A few months back I emailed this idea to the Olympia City Council. I haven't heard much feeback, other than they're thinking along these lines during their council retreat next month. I'm wondering if anyone out there has any feedback.
Civic Olympia Library Project
The purpose of this proposal is to outline why the Olympia Library Board should be reestablished to:
1. Build on the already existing “town hall” meetings to create
dialog within the city;
2. broaden our community's civic discourse;
3. and, establish the Olympia Library as a center of non-partisan
Despite being the largest city in the Timberland Library system, Olympia does not have an active Library Board. Other similar-sized cities, (Lacey and Tumwater, for example) have active boards that act as intermediaries between their city councils' and the system-wide Timberland Library Board.
In addition to fulfilling the roll of ambassador between the city and library system, the Olympia Library Board should be established as a “working board” to plan and carry out regular town meetings and topic-based public forums.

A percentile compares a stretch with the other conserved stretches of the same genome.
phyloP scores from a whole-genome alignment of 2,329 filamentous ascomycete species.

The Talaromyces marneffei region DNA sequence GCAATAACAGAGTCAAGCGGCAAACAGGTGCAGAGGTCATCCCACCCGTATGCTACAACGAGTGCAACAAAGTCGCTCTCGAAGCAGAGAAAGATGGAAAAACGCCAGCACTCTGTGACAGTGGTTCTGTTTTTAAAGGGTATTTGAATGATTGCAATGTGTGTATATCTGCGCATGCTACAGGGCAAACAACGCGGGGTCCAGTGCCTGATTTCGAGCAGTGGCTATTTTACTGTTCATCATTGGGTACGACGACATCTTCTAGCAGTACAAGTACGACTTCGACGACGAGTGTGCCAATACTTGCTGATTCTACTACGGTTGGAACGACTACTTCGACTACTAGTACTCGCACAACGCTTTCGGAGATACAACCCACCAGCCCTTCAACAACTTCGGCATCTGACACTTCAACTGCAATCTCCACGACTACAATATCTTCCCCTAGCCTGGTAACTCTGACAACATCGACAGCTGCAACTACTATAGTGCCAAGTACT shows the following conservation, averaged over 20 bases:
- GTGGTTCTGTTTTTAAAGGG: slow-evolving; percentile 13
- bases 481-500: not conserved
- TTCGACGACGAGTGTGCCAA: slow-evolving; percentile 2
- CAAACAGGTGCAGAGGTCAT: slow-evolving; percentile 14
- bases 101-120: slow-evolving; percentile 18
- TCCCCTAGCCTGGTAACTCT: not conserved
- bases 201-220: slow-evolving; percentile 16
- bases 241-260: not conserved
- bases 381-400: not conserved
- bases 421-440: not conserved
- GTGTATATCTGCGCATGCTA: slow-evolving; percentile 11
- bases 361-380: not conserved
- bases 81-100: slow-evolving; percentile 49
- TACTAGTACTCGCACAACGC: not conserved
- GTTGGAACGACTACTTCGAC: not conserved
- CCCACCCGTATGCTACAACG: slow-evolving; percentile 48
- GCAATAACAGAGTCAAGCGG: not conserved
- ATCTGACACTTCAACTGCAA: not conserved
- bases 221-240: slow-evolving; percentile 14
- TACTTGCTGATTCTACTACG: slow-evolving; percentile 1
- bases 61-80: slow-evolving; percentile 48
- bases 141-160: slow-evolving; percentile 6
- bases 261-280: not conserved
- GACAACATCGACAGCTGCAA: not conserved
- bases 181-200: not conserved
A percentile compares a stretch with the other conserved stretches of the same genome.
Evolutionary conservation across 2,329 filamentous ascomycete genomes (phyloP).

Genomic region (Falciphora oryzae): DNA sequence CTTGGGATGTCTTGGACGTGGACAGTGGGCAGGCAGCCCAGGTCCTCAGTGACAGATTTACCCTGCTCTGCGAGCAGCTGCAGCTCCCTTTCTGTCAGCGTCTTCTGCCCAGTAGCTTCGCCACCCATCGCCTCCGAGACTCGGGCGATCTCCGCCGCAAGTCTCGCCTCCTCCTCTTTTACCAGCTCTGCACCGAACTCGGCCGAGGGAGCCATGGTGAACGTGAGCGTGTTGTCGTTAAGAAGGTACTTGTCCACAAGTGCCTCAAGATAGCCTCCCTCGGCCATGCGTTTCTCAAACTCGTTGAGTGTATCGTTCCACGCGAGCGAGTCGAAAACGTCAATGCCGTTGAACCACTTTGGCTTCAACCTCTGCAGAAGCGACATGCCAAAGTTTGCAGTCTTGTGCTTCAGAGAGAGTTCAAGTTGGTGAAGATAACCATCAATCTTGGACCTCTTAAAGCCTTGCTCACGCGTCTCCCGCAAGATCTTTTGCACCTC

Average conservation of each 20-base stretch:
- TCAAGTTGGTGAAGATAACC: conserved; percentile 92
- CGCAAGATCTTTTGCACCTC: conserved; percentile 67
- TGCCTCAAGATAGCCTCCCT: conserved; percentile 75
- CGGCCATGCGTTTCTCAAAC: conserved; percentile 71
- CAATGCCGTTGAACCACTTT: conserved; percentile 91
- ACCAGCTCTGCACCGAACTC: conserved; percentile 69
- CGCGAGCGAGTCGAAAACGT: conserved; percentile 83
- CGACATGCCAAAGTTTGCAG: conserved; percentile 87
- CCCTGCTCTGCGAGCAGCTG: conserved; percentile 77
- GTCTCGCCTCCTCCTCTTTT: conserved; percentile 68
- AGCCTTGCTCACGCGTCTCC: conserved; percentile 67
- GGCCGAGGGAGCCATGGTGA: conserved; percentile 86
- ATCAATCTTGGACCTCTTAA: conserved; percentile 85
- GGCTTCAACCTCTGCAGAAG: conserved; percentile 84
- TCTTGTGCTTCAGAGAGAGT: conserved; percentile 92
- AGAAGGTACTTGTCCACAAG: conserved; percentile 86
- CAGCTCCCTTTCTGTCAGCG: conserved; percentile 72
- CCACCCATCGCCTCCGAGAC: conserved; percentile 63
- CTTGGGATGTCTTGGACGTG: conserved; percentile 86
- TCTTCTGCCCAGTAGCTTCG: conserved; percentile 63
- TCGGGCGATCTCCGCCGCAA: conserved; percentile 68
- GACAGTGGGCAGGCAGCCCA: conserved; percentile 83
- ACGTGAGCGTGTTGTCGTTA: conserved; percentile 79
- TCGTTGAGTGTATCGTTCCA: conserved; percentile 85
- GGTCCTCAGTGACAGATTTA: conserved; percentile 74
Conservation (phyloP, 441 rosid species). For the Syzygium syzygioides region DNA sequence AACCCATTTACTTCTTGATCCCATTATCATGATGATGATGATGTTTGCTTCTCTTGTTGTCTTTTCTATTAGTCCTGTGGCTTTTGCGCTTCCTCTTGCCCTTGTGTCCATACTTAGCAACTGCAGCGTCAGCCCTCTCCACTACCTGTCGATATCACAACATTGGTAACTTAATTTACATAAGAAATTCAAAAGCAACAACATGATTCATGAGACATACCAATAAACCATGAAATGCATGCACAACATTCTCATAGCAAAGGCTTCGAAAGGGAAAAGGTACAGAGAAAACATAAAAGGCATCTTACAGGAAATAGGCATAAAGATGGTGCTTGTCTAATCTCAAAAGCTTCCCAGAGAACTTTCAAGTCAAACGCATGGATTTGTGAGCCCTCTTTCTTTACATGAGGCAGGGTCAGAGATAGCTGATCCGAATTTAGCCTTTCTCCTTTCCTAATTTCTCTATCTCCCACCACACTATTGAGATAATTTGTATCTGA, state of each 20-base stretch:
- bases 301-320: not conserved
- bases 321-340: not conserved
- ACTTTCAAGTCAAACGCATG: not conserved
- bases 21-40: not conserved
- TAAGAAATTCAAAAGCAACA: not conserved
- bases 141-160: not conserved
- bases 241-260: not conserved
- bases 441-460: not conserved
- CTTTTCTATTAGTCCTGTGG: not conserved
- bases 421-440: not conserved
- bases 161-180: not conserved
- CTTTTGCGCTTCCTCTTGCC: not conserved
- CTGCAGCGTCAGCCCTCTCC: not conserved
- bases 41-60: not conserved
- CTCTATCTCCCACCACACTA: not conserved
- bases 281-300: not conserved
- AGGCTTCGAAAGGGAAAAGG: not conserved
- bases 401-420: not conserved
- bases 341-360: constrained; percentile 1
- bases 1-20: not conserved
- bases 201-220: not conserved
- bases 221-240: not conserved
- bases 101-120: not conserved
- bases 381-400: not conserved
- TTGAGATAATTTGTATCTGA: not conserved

The Olympia Library Board civic dialog effort would build on the success of city's existing and successful town meetings. These efforts can be expanded on through the library by hosting topic based discussions, public forums and lectures.
There has been recent discussion on how libraries, as welcoming institutions in the civic tapestry, can fill the void of civic dialog and engagement. American public libraries were originally established to provide for general education to help citizens become well-informed. The Olympia Library can start broadening civic dialog by hosting non-partisan, educational forums. The attached readings speak for themselves, but here are two examples of ongoing library-based civic projects:
Johnson County (KS) Library "Community Issues 101"
Lawrence (KS) Public Library Forums:
To Inform Democracy, by John N. Berry III, Editor-in-Chief
From "Library Journal," November 15, 2004
Can Libraries Save Democracy? by Michael Baldwin
From “Library Journal,” October 15, 2002